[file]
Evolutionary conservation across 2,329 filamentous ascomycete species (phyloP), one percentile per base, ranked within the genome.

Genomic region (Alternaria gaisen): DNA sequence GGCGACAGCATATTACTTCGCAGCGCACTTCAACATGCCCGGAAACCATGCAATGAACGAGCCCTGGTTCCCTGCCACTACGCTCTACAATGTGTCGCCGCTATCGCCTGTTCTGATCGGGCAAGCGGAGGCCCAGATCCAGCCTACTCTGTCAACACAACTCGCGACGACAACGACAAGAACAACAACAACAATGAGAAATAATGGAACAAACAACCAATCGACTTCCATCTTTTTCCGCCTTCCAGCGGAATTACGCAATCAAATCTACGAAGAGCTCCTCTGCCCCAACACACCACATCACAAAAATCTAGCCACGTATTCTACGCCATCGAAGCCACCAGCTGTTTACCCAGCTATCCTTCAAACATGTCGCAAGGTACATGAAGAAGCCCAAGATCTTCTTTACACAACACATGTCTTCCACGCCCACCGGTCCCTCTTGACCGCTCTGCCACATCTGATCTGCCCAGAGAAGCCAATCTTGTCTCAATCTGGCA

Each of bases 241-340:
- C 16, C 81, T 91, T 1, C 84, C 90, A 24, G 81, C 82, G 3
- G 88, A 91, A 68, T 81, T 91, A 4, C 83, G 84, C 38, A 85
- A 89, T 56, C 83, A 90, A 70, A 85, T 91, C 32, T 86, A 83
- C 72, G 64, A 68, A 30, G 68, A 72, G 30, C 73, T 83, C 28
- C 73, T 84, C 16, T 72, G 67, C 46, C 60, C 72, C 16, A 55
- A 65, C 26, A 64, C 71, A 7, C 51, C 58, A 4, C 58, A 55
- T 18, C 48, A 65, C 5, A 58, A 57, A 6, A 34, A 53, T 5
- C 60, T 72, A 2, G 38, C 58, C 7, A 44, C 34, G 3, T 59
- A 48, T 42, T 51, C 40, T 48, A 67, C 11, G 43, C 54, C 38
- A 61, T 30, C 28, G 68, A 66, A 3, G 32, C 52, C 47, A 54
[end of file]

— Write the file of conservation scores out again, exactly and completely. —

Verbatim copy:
Evolutionary conservation across 2,329 filamentous ascomycete species (phyloP), one percentile per base, ranked within the genome.

Genomic region (Alternaria gaisen): DNA sequence GGCGACAGCATATTACTTCGCAGCGCACTTCAACATGCCCGGAAACCATGCAATGAACGAGCCCTGGTTCCCTGCCACTACGCTCTACAATGTGTCGCCGCTATCGCCTGTTCTGATCGGGCAAGCGGAGGCCCAGATCCAGCCTACTCTGTCAACACAACTCGCGACGACAACGACAAGAACAACAACAACAATGAGAAATAATGGAACAAACAACCAATCGACTTCCATCTTTTTCCGCCTTCCAGCGGAATTACGCAATCAAATCTACGAAGAGCTCCTCTGCCCCAACACACCACATCACAAAAATCTAGCCACGTATTCTACGCCATCGAAGCCACCAGCTGTTTACCCAGCTATCCTTCAAACATGTCGCAAGGTACATGAAGAAGCCCAAGATCTTCTTTACACAACACATGTCTTCCACGCCCACCGGTCCCTCTTGACCGCTCTGCCACATCTGATCTGCCCAGAGAAGCCAATCTTGTCTCAATCTGGCA

Each of bases 241-340:
- C 16, C 81, T 91, T 1, C 84, C 90, A 24, G 81, C 82, G 3
- G 88, A 91, A 68, T 81, T 91, A 4, C 83, G 84, C 38, A 85
- A 89, T 56, C 83, A 90, A 70, A 85, T 91, C 32, T 86, A 83
- C 72, G 64, A 68, A 30, G 68, A 72, G 30, C 73, T 83, C 28
- C 73, T 84, C 16, T 72, G 67, C 46, C 60, C 72, C 16, A 55
- A 65, C 26, A 64, C 71, A 7, C 51, C 58, A 4, C 58, A 55
- T 18, C 48, A 65, C 5, A 58, A 57, A 6, A 34, A 53, T 5
- C 60, T 72, A 2, G 38, C 58, C 7, A 44, C 34, G 3, T 59
- A 48, T 42, T 51, C 40, T 48, A 67, C 11, G 43, C 54, C 38
- A 61, T 30, C 28, G 68, A 66, A 3, G 32, C 52, C 47, A 54